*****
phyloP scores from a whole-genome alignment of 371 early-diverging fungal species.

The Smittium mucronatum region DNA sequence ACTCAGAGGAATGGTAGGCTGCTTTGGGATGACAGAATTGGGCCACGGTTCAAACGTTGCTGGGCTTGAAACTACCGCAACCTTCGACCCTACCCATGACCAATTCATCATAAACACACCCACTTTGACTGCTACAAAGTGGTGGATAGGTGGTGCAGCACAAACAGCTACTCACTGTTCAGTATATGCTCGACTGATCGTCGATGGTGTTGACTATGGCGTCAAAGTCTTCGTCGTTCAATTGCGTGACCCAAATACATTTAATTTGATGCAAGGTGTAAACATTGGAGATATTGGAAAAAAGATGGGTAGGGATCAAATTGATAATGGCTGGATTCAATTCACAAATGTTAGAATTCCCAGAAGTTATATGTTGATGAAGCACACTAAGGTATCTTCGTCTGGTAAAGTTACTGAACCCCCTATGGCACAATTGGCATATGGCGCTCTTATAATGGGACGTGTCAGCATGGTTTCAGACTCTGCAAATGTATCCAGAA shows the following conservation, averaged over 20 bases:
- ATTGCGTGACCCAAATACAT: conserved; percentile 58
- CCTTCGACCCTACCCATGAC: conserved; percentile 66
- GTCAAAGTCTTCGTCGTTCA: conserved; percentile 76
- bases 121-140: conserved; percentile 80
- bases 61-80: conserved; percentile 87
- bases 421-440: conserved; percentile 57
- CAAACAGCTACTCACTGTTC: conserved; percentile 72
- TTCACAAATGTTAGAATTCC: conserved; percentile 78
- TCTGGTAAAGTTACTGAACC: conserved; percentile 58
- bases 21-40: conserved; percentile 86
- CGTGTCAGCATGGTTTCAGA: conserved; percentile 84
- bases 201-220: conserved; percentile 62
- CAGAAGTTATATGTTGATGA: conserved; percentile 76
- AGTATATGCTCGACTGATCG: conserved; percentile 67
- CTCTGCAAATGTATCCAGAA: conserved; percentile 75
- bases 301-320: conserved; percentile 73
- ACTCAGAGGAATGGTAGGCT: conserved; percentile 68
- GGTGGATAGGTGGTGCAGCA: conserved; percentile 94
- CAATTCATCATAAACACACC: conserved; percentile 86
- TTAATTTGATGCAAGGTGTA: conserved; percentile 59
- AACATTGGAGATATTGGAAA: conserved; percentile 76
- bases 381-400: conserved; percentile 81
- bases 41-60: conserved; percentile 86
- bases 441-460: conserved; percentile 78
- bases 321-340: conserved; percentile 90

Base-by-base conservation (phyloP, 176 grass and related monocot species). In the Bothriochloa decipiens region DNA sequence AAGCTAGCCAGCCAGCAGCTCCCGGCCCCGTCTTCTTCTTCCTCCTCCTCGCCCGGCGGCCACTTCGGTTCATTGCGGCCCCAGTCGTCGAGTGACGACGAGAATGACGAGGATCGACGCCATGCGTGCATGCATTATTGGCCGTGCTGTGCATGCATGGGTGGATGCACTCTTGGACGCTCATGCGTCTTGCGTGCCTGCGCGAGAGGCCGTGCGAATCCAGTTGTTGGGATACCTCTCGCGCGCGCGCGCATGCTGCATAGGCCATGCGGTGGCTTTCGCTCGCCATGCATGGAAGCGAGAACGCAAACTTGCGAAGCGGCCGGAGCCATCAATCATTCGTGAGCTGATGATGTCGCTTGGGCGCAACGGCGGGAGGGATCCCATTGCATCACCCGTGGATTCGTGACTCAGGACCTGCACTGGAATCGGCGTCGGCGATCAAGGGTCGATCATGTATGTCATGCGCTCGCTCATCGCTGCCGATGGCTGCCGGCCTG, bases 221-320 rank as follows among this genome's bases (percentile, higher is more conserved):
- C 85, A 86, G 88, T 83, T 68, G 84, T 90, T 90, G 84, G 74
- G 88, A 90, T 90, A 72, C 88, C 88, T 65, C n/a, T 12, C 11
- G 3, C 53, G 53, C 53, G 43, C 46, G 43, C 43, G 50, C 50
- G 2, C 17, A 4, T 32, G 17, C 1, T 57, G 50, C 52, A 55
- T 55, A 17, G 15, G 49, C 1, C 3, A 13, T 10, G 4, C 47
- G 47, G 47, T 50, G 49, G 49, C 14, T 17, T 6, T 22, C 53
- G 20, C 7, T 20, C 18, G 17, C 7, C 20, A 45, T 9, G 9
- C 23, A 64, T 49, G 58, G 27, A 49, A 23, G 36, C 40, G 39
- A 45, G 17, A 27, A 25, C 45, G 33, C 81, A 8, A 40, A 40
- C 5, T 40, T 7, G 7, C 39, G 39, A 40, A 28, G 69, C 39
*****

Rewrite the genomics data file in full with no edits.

phyloP scores from a whole-genome alignment of 371 early-diverging fungal species.

The Smittium mucronatum region DNA sequence ACTCAGAGGAATGGTAGGCTGCTTTGGGATGACAGAATTGGGCCACGGTTCAAACGTTGCTGGGCTTGAAACTACCGCAACCTTCGACCCTACCCATGACCAATTCATCATAAACACACCCACTTTGACTGCTACAAAGTGGTGGATAGGTGGTGCAGCACAAACAGCTACTCACTGTTCAGTATATGCTCGACTGATCGTCGATGGTGTTGACTATGGCGTCAAAGTCTTCGTCGTTCAATTGCGTGACCCAAATACATTTAATTTGATGCAAGGTGTAAACATTGGAGATATTGGAAAAAAGATGGGTAGGGATCAAATTGATAATGGCTGGATTCAATTCACAAATGTTAGAATTCCCAGAAGTTATATGTTGATGAAGCACACTAAGGTATCTTCGTCTGGTAAAGTTACTGAACCCCCTATGGCACAATTGGCATATGGCGCTCTTATAATGGGACGTGTCAGCATGGTTTCAGACTCTGCAAATGTATCCAGAA shows the following conservation, averaged over 20 bases:
- ATTGCGTGACCCAAATACAT: conserved; percentile 58
- CCTTCGACCCTACCCATGAC: conserved; percentile 66
- GTCAAAGTCTTCGTCGTTCA: conserved; percentile 76
- bases 121-140: conserved; percentile 80
- bases 61-80: conserved; percentile 87
- bases 421-440: conserved; percentile 57
- CAAACAGCTACTCACTGTTC: conserved; percentile 72
- TTCACAAATGTTAGAATTCC: conserved; percentile 78
- TCTGGTAAAGTTACTGAACC: conserved; percentile 58
- bases 21-40: conserved; percentile 86
- CGTGTCAGCATGGTTTCAGA: conserved; percentile 84
- bases 201-220: conserved; percentile 62
- CAGAAGTTATATGTTGATGA: conserved; percentile 76
- AGTATATGCTCGACTGATCG: conserved; percentile 67
- CTCTGCAAATGTATCCAGAA: conserved; percentile 75
- bases 301-320: conserved; percentile 73
- ACTCAGAGGAATGGTAGGCT: conserved; percentile 68
- GGTGGATAGGTGGTGCAGCA: conserved; percentile 94
- CAATTCATCATAAACACACC: conserved; percentile 86
- TTAATTTGATGCAAGGTGTA: conserved; percentile 59
- AACATTGGAGATATTGGAAA: conserved; percentile 76
- bases 381-400: conserved; percentile 81
- bases 41-60: conserved; percentile 86
- bases 441-460: conserved; percentile 78
- bases 321-340: conserved; percentile 90

Base-by-base conservation (phyloP, 176 grass and related monocot species). In the Bothriochloa decipiens region DNA sequence AAGCTAGCCAGCCAGCAGCTCCCGGCCCCGTCTTCTTCTTCCTCCTCCTCGCCCGGCGGCCACTTCGGTTCATTGCGGCCCCAGTCGTCGAGTGACGACGAGAATGACGAGGATCGACGCCATGCGTGCATGCATTATTGGCCGTGCTGTGCATGCATGGGTGGATGCACTCTTGGACGCTCATGCGTCTTGCGTGCCTGCGCGAGAGGCCGTGCGAATCCAGTTGTTGGGATACCTCTCGCGCGCGCGCGCATGCTGCATAGGCCATGCGGTGGCTTTCGCTCGCCATGCATGGAAGCGAGAACGCAAACTTGCGAAGCGGCCGGAGCCATCAATCATTCGTGAGCTGATGATGTCGCTTGGGCGCAACGGCGGGAGGGATCCCATTGCATCACCCGTGGATTCGTGACTCAGGACCTGCACTGGAATCGGCGTCGGCGATCAAGGGTCGATCATGTATGTCATGCGCTCGCTCATCGCTGCCGATGGCTGCCGGCCTG, bases 221-320 rank as follows among this genome's bases (percentile, higher is more conserved):
- C 85, A 86, G 88, T 83, T 68, G 84, T 90, T 90, G 84, G 74
- G 88, A 90, T 90, A 72, C 88, C 88, T 65, C n/a, T 12, C 11
- G 3, C 53, G 53, C 53, G 43, C 46, G 43, C 43, G 50, C 50
- G 2, C 17, A 4, T 32, G 17, C 1, T 57, G 50, C 52, A 55
- T 55, A 17, G 15, G 49, C 1, C 3, A 13, T 10, G 4, C 47
- G 47, G 47, T 50, G 49, G 49, C 14, T 17, T 6, T 22, C 53
- G 20, C 7, T 20, C 18, G 17, C 7, C 20, A 45, T 9, G 9
- C 23, A 64, T 49, G 58, G 27, A 49, A 23, G 36, C 40, G 39
- A 45, G 17, A 27, A 25, C 45, G 33, C 81, A 8, A 40, A 40
- C 5, T 40, T 7, G 7, C 39, G 39, A 40, A 28, G 69, C 39